December 3, 2012

The art doctors

Fine-art conservators Bonnie and Domenico Mattozzi treat each of their 'patients' with equal care, be it a high-priced work by a famous painter or one man's beloved hunting camp heirloom.

By Bob Keyes
Staff Writer

(Continued from page 1)

click image to enlarge

Project MEAC founders Domenico and Bonnie Mattozzi, whose nonprofit conserves 200 to 300 paintings a year. Some come from museums and libraries, but most belong to private citizens.

Photos by Gregory Rec/Staff Photographer

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Senior conservator Katrina Jacques cleans a painting at the Maine Project for Fine Art Conservation, a painting restoration and conservation nonprofit in Portland.

Additional Photos Below


WHEN: 5 to 8 p.m. Friday as part of First Friday ArtWalk

WHERE: 142 High St., suite 420, Portland



With their arched tops, the panels were intended to be placed inside an interior window well, looking into a large room. In one, an architect looks over design plans for a client's home. The client is Herter himself, and the home being discussed is the Herter estate in the Hamptons of New York.

The others show artists at work -- a painter at the easel, his subject posing for a portrait, a sculptor working his material.

The three panels came to Project MEAC from a private out-of-state collector, who asked that they be cleaned and restretched. One had a small tear that needed to be repaired.

Project MEAC will show all three at the art walk. Conservation work on one has been completed; the other two are in various stages.

The process is painstaking. The first step is simply evaluating the work. What's wrong with it, and what can be done?

They write up a report that conforms to international conservation guidelines, and provide an estimate of the cost. That can range from a few hundred dollars to several thousand, depending not on the value of the painting but on the hours required to do the work.

Most smaller punctures can be repaired with a conservation adhesive and gauze patch. Paint can be matched. Canvases can be cleaned. Stretchers can be replaced. The only damage that sometimes cannot be fixed is that from heat and fire.

It's complex, meticulous and science-based. Tears are fixed with tiny amounts of conservation adhesive. Solvents and detergent solutions are used for cleaning. Color matches are precise and done under natural light. Project MEAC farms out work for new stretchers to local cabinetmakers.

The most common tool of the trade? A cotton swab.

After a painting is hung in a museum or private home, it is verboten to touch it. The oil from fingers can damage the surface. In a perfect world, an art conservator is the last person to lay a hand on a painting.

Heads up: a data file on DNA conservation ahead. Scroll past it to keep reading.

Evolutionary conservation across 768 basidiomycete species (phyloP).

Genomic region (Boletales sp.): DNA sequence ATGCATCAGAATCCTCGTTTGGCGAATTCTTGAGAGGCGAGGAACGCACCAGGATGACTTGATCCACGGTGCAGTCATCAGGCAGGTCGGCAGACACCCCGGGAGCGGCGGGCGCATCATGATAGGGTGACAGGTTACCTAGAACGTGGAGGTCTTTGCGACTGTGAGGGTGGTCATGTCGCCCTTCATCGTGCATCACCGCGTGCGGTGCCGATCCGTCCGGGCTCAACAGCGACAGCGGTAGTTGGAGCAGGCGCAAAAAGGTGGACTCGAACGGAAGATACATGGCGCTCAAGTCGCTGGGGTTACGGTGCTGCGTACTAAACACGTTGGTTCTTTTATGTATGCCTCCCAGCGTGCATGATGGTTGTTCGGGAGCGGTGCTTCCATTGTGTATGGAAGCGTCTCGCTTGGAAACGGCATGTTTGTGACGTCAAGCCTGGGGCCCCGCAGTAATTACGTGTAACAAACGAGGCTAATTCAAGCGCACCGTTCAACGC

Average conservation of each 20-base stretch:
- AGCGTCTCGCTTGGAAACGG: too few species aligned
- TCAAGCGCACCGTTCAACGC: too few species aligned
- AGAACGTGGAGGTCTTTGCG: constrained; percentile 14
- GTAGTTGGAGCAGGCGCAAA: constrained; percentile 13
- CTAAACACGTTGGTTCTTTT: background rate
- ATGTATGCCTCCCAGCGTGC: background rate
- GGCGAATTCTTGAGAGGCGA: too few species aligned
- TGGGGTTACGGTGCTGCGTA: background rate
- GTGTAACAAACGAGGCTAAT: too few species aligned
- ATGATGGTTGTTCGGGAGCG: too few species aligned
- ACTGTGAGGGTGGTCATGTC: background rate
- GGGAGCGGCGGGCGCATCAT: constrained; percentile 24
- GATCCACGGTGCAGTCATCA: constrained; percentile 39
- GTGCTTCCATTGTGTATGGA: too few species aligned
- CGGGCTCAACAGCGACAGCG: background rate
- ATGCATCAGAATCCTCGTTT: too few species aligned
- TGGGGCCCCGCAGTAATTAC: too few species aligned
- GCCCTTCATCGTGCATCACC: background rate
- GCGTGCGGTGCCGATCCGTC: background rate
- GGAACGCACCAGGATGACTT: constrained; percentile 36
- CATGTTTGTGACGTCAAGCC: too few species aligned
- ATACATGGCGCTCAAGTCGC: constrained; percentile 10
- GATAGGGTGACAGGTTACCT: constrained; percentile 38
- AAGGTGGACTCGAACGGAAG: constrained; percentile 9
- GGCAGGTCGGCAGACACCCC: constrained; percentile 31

"After we do our treatment, nobody is going to touch it," Domenico said.

GENERALLY, THE MATTOZZIS take a conservative approach. Other conservators are more aggressive, preferring to make an old painting look like it just came off the easel.

The Mattozzis prefer doing the minimal amount of work necessary to conserve a painting.

"You want to halt the deterioration process. That is the major goal. Then you take a light cosmetic approach," Domenico said.

The Mattozzis trained for years. Domenico was born into an artistic family in Naples, Italy. His father was an artist and an architect, and Domenico spent his childhood in the museums of his hometown.

He graduated from an art academy in Naples, and came to the United States to study at Fordham University and Hunter College. He has earned the rank of professional associate with the American Institute for Conservation of Historic and Artistic Works.

Bonnie is a New Yorker with a similar story. Her interest in art began at age 10, and she attended her first class at the Art Student League in New York when she was 11. She studied at Syracuse, the Fashion Institute of New York and New York University, among others.

The couple met at a conservation studio in New York, and moved to Maine in the 1990s to raise a family. They founded their fine-art conservation practice in 1997.

"Our kids were growing up, and we wanted to live in an urban area. We thought there was a need for conservators in Maine. There were few here at the time," Domenico said. 

FOR THE MOST PART, the Mattozzis have worked quietly at their trade, interacting with curators and private collectors, but not in any significant public way.

(Continued on page 3)

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Additional Photos

click image to enlarge

Katrina Jacques cleans a painting in Project MEAC’s quarters in the State Theatre Building on High Street in Portland.

click image to enlarge

Katrina Jacques cleans a painting in Project MEAC’s quarters in the State Theatre Building on High Street in Portland.

click image to enlarge

Katrina Jacques cleans a painting in Project MEAC’s quarters in the State Theatre Building on High Street in Portland.

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